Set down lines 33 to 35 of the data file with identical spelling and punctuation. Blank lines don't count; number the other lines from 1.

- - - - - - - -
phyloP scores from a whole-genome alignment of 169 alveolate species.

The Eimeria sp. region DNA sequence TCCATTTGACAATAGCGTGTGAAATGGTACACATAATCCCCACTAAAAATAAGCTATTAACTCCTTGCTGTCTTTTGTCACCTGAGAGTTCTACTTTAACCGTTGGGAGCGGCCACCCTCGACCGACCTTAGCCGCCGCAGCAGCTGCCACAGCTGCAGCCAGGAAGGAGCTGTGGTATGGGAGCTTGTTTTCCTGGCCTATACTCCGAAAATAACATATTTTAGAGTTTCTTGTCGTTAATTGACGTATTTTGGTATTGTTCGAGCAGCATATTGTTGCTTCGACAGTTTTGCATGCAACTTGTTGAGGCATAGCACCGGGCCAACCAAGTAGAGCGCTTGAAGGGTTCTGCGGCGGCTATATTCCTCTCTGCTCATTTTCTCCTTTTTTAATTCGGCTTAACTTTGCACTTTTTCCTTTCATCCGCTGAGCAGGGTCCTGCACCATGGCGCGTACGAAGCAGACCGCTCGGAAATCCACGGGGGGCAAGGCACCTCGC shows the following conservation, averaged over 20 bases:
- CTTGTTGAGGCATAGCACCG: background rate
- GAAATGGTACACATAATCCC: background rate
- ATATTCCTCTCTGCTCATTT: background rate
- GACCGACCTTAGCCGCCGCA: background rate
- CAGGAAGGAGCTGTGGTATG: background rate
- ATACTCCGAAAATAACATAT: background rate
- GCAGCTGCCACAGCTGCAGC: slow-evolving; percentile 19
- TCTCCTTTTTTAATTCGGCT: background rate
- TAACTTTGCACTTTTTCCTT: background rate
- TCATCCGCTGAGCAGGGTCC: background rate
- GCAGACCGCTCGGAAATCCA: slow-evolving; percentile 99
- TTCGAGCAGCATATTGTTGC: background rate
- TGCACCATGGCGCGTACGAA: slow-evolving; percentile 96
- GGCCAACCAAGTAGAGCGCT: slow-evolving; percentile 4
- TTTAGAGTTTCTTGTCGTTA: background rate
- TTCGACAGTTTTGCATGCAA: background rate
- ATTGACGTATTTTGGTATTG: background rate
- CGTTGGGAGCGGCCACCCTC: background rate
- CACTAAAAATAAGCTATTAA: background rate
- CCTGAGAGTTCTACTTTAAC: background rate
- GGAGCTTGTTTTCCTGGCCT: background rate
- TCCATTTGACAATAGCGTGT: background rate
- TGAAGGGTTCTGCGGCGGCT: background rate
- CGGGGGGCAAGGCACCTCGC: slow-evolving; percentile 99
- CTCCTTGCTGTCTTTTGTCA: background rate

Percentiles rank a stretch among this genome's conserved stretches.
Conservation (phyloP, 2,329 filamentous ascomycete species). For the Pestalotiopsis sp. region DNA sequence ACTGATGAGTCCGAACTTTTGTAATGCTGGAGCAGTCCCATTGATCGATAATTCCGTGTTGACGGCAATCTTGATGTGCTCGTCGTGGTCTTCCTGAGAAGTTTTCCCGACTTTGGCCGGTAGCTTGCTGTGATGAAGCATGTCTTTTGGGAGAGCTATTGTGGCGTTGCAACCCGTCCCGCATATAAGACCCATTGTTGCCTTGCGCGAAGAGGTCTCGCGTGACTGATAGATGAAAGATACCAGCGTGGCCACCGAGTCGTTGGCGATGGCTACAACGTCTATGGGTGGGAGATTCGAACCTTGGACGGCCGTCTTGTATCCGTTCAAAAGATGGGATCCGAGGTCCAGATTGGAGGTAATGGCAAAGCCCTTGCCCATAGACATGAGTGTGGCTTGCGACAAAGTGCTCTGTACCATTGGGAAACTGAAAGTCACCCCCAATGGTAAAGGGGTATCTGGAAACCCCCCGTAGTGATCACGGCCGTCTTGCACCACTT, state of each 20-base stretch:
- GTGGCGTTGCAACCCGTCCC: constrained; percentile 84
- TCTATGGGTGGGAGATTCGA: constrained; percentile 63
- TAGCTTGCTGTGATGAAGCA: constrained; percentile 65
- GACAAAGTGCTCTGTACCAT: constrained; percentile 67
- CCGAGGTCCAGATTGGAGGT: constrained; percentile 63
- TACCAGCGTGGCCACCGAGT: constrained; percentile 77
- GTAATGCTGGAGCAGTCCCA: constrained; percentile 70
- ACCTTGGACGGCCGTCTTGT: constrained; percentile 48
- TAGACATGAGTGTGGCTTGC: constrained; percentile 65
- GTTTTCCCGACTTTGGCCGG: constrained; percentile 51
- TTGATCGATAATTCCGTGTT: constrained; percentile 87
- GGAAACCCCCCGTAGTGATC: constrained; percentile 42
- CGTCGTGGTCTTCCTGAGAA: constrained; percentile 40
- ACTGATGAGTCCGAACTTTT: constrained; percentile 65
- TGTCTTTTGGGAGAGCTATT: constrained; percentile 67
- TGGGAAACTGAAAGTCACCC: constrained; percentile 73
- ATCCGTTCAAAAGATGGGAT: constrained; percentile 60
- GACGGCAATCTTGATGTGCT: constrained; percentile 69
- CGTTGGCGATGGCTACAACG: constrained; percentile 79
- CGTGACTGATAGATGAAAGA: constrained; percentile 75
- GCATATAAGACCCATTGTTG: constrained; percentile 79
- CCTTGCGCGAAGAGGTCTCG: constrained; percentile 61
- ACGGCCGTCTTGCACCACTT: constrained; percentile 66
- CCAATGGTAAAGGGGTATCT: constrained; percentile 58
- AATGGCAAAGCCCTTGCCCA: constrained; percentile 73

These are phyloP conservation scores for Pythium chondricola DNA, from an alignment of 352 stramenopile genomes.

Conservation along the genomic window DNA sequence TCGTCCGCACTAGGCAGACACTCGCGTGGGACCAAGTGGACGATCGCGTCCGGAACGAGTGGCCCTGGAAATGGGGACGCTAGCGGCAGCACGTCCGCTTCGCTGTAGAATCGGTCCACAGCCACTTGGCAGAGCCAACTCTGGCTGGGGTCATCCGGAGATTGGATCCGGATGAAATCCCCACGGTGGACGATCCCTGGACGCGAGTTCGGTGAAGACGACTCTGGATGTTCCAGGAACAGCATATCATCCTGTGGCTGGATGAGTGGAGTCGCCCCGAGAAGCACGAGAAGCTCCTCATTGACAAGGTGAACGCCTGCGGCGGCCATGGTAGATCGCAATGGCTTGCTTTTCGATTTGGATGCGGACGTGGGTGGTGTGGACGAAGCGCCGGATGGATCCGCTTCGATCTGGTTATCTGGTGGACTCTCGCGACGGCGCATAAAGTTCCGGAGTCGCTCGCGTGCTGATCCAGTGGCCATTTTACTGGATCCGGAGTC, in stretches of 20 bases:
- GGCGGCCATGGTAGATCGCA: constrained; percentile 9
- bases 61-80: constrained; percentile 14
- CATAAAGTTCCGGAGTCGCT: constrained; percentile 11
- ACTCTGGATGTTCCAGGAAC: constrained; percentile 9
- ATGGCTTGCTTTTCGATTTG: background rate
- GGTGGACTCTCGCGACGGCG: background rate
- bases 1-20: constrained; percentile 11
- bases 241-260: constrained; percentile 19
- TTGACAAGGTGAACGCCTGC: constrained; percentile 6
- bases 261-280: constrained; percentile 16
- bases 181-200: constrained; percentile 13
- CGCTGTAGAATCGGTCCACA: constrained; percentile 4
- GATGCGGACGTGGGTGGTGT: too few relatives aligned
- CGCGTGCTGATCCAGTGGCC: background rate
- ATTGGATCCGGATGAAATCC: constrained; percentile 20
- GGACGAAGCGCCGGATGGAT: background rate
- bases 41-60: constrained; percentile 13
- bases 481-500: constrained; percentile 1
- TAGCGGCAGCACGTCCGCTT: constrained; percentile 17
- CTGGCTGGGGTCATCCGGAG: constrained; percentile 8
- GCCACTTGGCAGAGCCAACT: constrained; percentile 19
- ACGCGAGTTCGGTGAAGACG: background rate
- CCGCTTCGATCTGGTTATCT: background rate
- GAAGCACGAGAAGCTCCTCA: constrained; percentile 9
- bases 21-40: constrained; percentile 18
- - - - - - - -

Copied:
- GACAAAGTGCTCTGTACCAT: constrained; percentile 67
- CCGAGGTCCAGATTGGAGGT: constrained; percentile 63
- TACCAGCGTGGCCACCGAGT: constrained; percentile 77